The course on Science, Technology and Society is a form of a contemporary course that finds its relevance in the Post Modern Society. It explores the multifaceted effects that are a result of the scientific revolution and technological advancement over human civilisation. Thus this course enables the 4th Semester student in MA Sociology programme to  understand their post- modern social reality in a more relevant way.

The course aims to provide an overall understanding about the origin of the Sociological Tradition. It comprises of discussions on  Classical Sociological Tradition through the works of Durkheim, Marx and Weber. Thus it provides the basic theoretical orientation to the first semester students in  M A Sociology Programme.


4 credits 

Course Outcomes (COs):

 1. Understand the historical roots and emergence of sociology.

 2. Understand the contributions of classical thinkers to generate interest in the discipline.

 3. Enable understanding of classical theorists through reading their original texts. 

4. Exhibit oral and written communication skills in disseminating sociological knowledge based on original works of classical thinkers. 

 Module 1: Historical Emergence of Sociology

 1.1. Intellectual Context - Renaissance to Enlightenment to Social Philosophy of Saint Simon 1.2. Social, Political and Economic Context – Revolutions

1.3. Sociology as a science – Comte, and Spencer 

Module 2: Emile Durkheim

 2.1 Emergence of Sociology as an academic discipline 

2.2 Views on Sociological Method – Rules of Sociological Methods 

2.3 Durkheim as Functionalist – The Division of Labour & Elementary Forms of Religious Life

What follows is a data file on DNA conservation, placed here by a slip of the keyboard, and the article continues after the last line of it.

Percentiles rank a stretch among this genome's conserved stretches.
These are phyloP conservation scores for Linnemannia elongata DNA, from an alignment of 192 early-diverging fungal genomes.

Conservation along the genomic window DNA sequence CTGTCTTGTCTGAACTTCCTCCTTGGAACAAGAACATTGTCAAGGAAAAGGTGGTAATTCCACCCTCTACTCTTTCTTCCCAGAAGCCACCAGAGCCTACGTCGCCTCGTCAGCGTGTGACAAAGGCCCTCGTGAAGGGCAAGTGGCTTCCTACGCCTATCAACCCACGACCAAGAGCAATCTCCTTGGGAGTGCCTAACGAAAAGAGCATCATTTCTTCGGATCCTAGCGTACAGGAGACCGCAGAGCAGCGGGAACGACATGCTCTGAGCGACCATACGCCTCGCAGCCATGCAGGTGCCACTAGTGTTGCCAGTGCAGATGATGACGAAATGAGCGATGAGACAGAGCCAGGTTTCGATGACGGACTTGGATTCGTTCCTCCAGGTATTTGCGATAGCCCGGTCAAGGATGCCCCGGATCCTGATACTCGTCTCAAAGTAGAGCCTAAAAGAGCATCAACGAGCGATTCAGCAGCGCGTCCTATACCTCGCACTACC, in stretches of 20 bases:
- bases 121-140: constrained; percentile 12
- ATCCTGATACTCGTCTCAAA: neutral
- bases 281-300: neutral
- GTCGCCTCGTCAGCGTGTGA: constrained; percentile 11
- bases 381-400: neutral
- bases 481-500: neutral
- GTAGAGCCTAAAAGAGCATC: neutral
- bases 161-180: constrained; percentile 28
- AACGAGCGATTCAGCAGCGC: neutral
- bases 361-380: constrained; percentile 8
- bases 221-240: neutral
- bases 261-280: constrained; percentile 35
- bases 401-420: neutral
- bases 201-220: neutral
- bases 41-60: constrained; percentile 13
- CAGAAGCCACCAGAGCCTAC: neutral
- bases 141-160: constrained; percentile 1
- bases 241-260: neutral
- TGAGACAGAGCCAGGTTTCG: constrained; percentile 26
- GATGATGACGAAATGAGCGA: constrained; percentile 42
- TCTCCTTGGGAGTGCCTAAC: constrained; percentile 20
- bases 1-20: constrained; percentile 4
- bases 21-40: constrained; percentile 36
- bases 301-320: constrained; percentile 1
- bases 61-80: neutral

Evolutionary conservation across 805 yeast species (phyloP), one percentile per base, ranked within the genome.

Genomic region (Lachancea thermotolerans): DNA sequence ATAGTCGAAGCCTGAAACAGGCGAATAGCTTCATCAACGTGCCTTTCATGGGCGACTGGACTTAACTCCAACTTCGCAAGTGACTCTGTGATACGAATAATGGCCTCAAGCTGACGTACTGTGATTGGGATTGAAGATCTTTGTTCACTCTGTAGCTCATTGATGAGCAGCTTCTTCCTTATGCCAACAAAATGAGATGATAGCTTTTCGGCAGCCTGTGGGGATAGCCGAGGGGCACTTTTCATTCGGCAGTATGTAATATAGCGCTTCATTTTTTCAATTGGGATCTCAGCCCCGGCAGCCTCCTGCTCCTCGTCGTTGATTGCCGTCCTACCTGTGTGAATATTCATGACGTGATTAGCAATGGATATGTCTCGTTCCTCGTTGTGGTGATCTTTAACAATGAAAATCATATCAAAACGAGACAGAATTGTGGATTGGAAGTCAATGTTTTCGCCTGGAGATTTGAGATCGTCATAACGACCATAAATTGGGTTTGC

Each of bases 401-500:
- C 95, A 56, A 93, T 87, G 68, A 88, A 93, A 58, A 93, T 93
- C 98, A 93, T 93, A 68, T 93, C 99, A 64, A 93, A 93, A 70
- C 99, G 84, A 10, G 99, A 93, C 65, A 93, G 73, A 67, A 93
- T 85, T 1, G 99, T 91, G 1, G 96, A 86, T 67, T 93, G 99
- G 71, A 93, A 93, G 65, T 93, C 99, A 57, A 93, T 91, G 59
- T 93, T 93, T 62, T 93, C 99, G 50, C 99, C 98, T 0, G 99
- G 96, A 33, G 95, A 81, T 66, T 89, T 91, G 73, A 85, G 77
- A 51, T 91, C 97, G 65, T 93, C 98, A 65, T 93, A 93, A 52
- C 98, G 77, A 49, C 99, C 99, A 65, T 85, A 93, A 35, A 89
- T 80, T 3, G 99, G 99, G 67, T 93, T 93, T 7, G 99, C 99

2.4 Empirical approach - Theory of Suicide 

Module 3: Karl Marx

 3.1 Conception of Society - Dialectical and Historical Materialism

 3.2 Social structure & Economic determinism; Formation of Social Classes

 3.3 Capitalism, Commodity production, Labour theory of value, alienation 3.4 Theory of social change – Ideology, Class Consciousness, Class Struggle 

Module 4: Max Weber 

4.1 Methodological Individualism – Sociology as an interpretative Science, Social Action, Ideal Type

4.2 Value Neutrality and Causality 

4.3 Rationality and Modernity – Rationalization 

4.4 Theory of Power and Authority - Bureaucracy 

4.5 Views on World Religions and Economy-Thesis on Protestant Ethic 

4.6 Theory of stratification


PSOM 11321                     ENVIRONMENTAL SOCIOLOGY                4 credits

Course Outcomes: (COs)

  1. Understand the reciprocal relationships between environment and society.

  2. Gain knowledge about the different ideologies and perspectives of environmental sociology.

  3. Understand the relationship between gender and environment.

  4. Gain awareness about personal responsibilities and roles in environmental problems.

  5. Analyse the interplay between environment, development, capitalism and social justice.

  6. Understand Environmental Sociology from one’s own experience

MODULE 1: Introduction to Environmental Sociology